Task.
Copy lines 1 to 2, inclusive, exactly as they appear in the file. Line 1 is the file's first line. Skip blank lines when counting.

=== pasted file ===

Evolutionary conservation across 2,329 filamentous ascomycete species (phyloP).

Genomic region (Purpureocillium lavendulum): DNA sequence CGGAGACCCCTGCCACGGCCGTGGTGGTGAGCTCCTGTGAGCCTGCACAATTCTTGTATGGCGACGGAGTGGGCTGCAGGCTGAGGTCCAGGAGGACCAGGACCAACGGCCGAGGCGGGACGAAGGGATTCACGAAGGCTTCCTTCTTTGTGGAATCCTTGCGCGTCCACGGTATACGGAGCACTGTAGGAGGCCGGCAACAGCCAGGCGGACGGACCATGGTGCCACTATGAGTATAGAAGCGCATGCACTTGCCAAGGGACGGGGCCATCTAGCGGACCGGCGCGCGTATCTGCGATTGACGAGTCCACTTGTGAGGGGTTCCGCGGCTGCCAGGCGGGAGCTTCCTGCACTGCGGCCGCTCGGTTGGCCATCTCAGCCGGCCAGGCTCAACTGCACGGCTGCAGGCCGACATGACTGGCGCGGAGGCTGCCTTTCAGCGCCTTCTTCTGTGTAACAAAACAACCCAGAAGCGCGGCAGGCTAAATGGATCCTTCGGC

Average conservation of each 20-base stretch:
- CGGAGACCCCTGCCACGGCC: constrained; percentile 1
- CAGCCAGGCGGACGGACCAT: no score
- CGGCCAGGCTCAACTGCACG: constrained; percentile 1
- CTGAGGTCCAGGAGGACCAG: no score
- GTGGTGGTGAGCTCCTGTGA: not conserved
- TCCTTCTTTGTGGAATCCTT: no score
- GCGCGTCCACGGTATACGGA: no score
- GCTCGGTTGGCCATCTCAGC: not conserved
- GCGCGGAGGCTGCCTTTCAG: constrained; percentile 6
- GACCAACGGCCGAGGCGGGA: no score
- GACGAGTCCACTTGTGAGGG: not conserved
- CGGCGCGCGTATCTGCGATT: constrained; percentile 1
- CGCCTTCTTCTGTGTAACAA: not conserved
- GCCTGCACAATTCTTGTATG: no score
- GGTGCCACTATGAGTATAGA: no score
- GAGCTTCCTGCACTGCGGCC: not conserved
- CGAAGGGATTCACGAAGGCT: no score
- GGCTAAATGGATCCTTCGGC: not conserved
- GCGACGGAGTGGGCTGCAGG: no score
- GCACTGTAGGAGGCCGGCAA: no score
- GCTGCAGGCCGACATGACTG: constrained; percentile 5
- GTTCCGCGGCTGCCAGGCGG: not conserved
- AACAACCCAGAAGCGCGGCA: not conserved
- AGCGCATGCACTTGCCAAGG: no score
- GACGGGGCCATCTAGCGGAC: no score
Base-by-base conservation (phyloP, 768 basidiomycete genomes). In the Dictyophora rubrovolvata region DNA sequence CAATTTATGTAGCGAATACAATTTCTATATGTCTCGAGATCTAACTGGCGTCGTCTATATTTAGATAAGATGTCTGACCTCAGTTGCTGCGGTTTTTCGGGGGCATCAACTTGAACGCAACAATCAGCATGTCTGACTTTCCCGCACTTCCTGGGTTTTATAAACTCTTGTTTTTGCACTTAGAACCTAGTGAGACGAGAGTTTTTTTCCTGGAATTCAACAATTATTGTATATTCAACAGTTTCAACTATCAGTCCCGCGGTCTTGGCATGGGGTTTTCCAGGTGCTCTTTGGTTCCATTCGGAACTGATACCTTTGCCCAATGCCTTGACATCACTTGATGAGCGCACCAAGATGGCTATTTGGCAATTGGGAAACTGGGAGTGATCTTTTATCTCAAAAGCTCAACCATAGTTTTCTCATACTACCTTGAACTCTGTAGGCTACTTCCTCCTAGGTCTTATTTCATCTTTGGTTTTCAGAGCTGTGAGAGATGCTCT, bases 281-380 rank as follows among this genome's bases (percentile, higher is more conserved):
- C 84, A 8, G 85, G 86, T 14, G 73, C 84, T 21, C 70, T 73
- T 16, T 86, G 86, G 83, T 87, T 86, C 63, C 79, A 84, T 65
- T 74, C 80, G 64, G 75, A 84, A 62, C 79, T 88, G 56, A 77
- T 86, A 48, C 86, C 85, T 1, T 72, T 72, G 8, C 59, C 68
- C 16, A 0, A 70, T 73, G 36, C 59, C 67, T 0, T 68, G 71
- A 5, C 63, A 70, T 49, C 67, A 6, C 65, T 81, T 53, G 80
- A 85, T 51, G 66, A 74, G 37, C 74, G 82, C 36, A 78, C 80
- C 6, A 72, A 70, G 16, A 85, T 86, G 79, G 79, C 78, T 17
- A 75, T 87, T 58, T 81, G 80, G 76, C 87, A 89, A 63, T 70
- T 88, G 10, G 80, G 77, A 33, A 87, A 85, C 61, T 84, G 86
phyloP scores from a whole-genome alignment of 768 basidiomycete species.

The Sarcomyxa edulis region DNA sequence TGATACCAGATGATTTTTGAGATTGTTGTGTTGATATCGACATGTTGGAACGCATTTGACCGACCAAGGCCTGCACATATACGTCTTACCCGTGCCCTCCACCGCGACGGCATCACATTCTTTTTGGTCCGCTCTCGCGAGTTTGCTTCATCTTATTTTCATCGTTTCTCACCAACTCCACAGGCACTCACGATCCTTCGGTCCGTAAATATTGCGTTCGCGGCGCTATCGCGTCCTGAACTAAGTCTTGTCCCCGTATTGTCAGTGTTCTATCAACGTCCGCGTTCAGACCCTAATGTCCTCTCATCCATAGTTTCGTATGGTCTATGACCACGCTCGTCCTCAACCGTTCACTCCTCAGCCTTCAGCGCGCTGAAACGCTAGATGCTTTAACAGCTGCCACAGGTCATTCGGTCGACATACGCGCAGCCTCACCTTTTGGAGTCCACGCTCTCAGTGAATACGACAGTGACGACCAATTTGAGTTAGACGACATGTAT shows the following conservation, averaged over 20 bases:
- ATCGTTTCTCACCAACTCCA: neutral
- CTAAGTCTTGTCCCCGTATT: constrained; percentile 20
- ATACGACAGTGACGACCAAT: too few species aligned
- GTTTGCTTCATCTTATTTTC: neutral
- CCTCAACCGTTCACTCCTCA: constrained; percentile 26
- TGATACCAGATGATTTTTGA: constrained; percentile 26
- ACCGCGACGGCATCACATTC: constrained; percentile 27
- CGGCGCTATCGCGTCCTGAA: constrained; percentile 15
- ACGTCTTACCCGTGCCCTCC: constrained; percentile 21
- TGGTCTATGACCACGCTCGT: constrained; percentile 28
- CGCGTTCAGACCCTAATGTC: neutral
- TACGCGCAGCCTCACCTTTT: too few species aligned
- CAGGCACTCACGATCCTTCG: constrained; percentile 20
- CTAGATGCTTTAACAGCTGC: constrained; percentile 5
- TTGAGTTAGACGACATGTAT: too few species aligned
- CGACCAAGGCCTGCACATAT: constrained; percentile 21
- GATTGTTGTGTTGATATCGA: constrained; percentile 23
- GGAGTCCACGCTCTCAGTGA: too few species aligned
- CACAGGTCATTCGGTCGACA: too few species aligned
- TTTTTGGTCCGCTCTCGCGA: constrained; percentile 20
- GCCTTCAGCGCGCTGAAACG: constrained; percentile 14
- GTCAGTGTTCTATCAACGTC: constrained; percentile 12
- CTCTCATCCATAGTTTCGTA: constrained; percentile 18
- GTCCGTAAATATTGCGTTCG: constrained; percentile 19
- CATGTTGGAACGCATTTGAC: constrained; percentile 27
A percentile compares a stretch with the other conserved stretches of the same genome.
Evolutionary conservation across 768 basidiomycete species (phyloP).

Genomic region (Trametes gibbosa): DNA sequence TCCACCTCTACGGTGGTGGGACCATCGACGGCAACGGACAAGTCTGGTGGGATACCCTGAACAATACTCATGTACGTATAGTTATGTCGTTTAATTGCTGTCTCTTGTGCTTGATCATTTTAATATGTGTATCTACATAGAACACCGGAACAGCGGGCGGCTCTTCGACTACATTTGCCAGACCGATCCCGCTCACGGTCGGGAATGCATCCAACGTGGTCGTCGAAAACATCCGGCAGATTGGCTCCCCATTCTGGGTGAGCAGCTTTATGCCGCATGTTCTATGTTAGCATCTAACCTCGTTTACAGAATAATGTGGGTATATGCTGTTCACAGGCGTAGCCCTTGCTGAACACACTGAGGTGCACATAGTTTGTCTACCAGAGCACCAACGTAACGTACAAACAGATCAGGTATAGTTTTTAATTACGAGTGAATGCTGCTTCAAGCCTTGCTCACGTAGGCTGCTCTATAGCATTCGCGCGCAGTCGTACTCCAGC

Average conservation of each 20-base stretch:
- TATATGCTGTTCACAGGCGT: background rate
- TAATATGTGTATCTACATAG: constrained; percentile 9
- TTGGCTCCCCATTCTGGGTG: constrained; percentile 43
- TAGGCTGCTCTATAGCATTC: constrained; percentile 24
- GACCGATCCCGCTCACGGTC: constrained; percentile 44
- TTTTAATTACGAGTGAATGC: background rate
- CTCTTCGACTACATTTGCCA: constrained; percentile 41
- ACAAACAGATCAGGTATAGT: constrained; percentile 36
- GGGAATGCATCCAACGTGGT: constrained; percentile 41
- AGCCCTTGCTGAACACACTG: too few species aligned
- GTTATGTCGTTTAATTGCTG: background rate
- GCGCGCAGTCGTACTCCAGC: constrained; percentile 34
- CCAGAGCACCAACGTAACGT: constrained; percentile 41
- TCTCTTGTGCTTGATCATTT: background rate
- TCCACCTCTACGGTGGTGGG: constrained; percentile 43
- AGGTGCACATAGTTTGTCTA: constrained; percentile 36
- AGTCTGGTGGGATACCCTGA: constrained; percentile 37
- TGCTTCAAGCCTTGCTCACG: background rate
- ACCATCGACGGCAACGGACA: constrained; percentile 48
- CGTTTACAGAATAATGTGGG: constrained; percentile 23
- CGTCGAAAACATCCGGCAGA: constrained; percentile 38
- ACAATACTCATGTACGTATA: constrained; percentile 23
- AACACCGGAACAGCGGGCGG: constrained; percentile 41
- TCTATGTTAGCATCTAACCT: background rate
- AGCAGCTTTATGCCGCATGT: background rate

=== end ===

Evolutionary conservation across 2,329 filamentous ascomycete species (phyloP).

Genomic region (Purpureocillium lavendulum): DNA sequence CGGAGACCCCTGCCACGGCCGTGGTGGTGAGCTCCTGTGAGCCTGCACAATTCTTGTATGGCGACGGAGTGGGCTGCAGGCTGAGGTCCAGGAGGACCAGGACCAACGGCCGAGGCGGGACGAAGGGATTCACGAAGGCTTCCTTCTTTGTGGAATCCTTGCGCGTCCACGGTATACGGAGCACTGTAGGAGGCCGGCAACAGCCAGGCGGACGGACCATGGTGCCACTATGAGTATAGAAGCGCATGCACTTGCCAAGGGACGGGGCCATCTAGCGGACCGGCGCGCGTATCTGCGATTGACGAGTCCACTTGTGAGGGGTTCCGCGGCTGCCAGGCGGGAGCTTCCTGCACTGCGGCCGCTCGGTTGGCCATCTCAGCCGGCCAGGCTCAACTGCACGGCTGCAGGCCGACATGACTGGCGCGGAGGCTGCCTTTCAGCGCCTTCTTCTGTGTAACAAAACAACCCAGAAGCGCGGCAGGCTAAATGGATCCTTCGGC